• Pingback: America's Racist Japanese People Hunting Dogs Of Cat Island()

  • Frblarney

    I’m a tourguide in San Francisco. A tattooed young man called Tanaka claimed that his Japanese grandfather had been interned in Hawaii during the war. I said, “That’s interesting. As far as I have read, FDR tried to get them interned over there, but since they were one-third of the population, the economy would have collapsed, so the Congress blocked his order, whereas in California and West Coast generally, FDR rammed it through; about 128,000 were interned after Pearl Harbor.” He replied, “Well, he was interned”. A Navy officer from Australia, retired, said that perhaps his grandfather had been a special case – either important economically or had broken a law and went to a special camp-prison for Japanese nationals set up at that time. The young man looked startled that two at the lunchtable had any inkling of such things, or challenged his story a bit.

    Young people who hear stories from their old folks never quite get the whole story straight, because often the old folks sugarcoat the bad stuff or exaggerate it to a kind of hell, whichever way. Only when someone questions them, does their curiosity arise. So people, when you get out there in the world and hear all kinds of personal stories passed on from early generations to this new and young one, ask them very specific questions. No one did ask the young man, but one could ask, “What year was that? How old was he? DId he still have Japanese citizenship? How long in Hawaii? What was the name of the camp? Which Island? How long was he in the camp? Was it all males or mixed genders?” These questions appear to be rude, perhaps, but the young person was bringing up the subject in the first place, inviting an interest in his poor grandpa by the listeners.

    Dennis Quaid stars in a film about an American-Irish New Yorker, a young man, falling in love with a Japanese-American woman in Los Angeles. They married, had children, moved to Seattle, she stopped working and stayed home, and they lived off his manual labor jobs in the 1930’s, namely, a fish-packing plant job. He was a socialist, a rabblerouser and hothead, and the next thing you know, he was in big trouble, while she and the kids were packed off to an internment camp. He visited her there, hoping to get her out as her husband, but all Japanese-Americans there, the older folks, plus the American campguard, advised him that since anti-Japanese feelings were very strong during the war, esp. on the coast, that they’d be safer for the duration interned there. He had to concede the point.

    VEry well done film – what was the name, with actors portrayed the patient and wise internees very well. Look up Dennis Quaid!

    In any case, it was not the case in Hawaii, apparently…

    Mary McGreevey

  • Frblarney

    If I know anything about women (since I am one), I would wager that the husband got rid of it, since “you know men” – men know better what a sword can do in a moment of rage; they’re the ones using them. He may have buried it, hid it elsewhere than the house, or needed cash and went to a pawnship with it. In any case, you know men! They blame women for the things they’re ashamed they did!!!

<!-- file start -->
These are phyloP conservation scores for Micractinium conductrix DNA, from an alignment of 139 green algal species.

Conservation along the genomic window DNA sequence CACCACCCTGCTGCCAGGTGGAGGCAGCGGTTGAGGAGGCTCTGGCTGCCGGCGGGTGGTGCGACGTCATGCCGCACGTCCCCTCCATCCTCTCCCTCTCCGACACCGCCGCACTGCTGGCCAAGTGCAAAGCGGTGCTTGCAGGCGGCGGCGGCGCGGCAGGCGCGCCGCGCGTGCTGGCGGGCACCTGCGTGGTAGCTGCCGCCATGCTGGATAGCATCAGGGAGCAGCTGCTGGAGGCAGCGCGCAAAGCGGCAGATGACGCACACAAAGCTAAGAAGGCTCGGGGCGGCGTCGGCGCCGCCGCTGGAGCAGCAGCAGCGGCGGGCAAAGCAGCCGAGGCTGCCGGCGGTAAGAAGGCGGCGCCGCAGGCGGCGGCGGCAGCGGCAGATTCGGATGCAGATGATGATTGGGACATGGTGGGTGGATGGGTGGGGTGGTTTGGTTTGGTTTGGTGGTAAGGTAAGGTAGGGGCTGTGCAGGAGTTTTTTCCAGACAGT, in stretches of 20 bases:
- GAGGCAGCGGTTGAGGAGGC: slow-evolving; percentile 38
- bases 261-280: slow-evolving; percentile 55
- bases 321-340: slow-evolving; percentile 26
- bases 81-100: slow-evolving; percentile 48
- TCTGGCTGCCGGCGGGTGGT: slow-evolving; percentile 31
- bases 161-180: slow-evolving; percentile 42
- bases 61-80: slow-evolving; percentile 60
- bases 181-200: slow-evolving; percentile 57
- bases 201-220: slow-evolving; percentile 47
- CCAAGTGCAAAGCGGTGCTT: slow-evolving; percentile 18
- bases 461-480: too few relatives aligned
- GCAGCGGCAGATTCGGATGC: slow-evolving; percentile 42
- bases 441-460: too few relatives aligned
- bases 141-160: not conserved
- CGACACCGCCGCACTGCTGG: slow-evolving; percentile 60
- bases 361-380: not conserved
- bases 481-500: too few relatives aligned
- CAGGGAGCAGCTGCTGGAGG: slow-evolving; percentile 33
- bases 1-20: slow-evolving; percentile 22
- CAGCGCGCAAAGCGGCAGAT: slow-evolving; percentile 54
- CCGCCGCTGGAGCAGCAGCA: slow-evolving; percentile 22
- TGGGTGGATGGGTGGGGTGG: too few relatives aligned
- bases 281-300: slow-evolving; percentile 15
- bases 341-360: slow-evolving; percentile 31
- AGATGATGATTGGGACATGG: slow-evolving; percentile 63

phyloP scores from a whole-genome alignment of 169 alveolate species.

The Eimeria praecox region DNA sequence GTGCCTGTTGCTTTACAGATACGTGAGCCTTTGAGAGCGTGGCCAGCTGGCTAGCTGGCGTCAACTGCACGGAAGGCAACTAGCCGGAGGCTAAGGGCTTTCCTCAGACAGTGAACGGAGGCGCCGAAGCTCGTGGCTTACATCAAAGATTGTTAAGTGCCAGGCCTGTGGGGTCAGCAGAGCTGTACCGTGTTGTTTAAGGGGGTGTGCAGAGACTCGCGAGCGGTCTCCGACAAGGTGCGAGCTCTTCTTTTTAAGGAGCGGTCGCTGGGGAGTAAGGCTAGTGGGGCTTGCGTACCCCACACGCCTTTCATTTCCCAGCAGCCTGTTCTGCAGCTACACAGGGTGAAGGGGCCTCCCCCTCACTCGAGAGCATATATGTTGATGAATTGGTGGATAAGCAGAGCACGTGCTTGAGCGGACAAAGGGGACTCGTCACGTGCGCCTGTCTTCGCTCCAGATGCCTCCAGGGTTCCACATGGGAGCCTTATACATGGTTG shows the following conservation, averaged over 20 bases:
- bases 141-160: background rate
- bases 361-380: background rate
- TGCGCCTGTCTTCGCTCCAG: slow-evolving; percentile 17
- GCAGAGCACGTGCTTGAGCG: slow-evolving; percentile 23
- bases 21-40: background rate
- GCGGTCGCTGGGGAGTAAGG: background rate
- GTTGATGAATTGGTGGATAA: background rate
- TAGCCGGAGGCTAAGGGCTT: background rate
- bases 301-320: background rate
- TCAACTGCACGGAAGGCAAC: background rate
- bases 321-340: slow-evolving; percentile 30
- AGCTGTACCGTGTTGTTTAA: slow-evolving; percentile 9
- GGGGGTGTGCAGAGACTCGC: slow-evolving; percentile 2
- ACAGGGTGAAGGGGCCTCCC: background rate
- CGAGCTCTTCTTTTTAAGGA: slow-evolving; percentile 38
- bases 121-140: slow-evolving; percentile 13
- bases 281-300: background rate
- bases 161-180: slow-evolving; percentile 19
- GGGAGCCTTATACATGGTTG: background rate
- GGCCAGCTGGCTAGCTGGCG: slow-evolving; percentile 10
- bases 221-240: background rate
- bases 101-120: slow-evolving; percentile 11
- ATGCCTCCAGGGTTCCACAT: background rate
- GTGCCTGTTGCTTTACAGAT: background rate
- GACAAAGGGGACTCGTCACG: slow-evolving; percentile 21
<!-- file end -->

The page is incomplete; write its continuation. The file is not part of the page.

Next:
Uh, just joking. I don’t think all men are alike. Humans as a whole LOVE to blame other people, especially the opposite gender, how handy! And don’t forget racism, another good blame game!

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  • Jesus Freak

    This helps! i have to teach my class on this with a group so this info is goooood stuff :)

  • Strungoutjunky

    Yeah your great grandma supported genocide in china and the nationalistic death of millions of its own. You should be proud of her.

  • http://www.tofugu.com koichi

    Her and every other Japanese person of that time supported the Japanese side during the war in some way… why blame me for that? Pretty sure there isn’t a family in existence that wasn’t involved in some way with some kind genocide in the past, yours included, but I wouldn’t blame you for anything anyone in your family has done…? Or, even if it isn’t blame we’re talking about, there’s no point in attacking someone’s family, no? People tend to like their relatives…

  • neildingman

    Interesting article. War sucks big time. I saw a documentary on the internments on the mainland. What was interesting were the camps in Arkansas. The Japanese-Americans transported there were shocked at the poverty and lack of education in rural Arkansas. In fact, they felt sorry for the Arkansas folks because of their state of poverty and tried to help them out, when they could. The whole thing was just messed up. The folks in rural Arkansas even expressed jealousy towards the Japanese-Americans because they were paid better, educated better and feed better. Amazing how things were just messed up all the way around.

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    i heard stories from friends grand parents from china, korea, and it was awful. but i find that any races, there are the bad ones, and good ones, and am glade the nice japanese blood line get pass on in hawaii.

  • Anne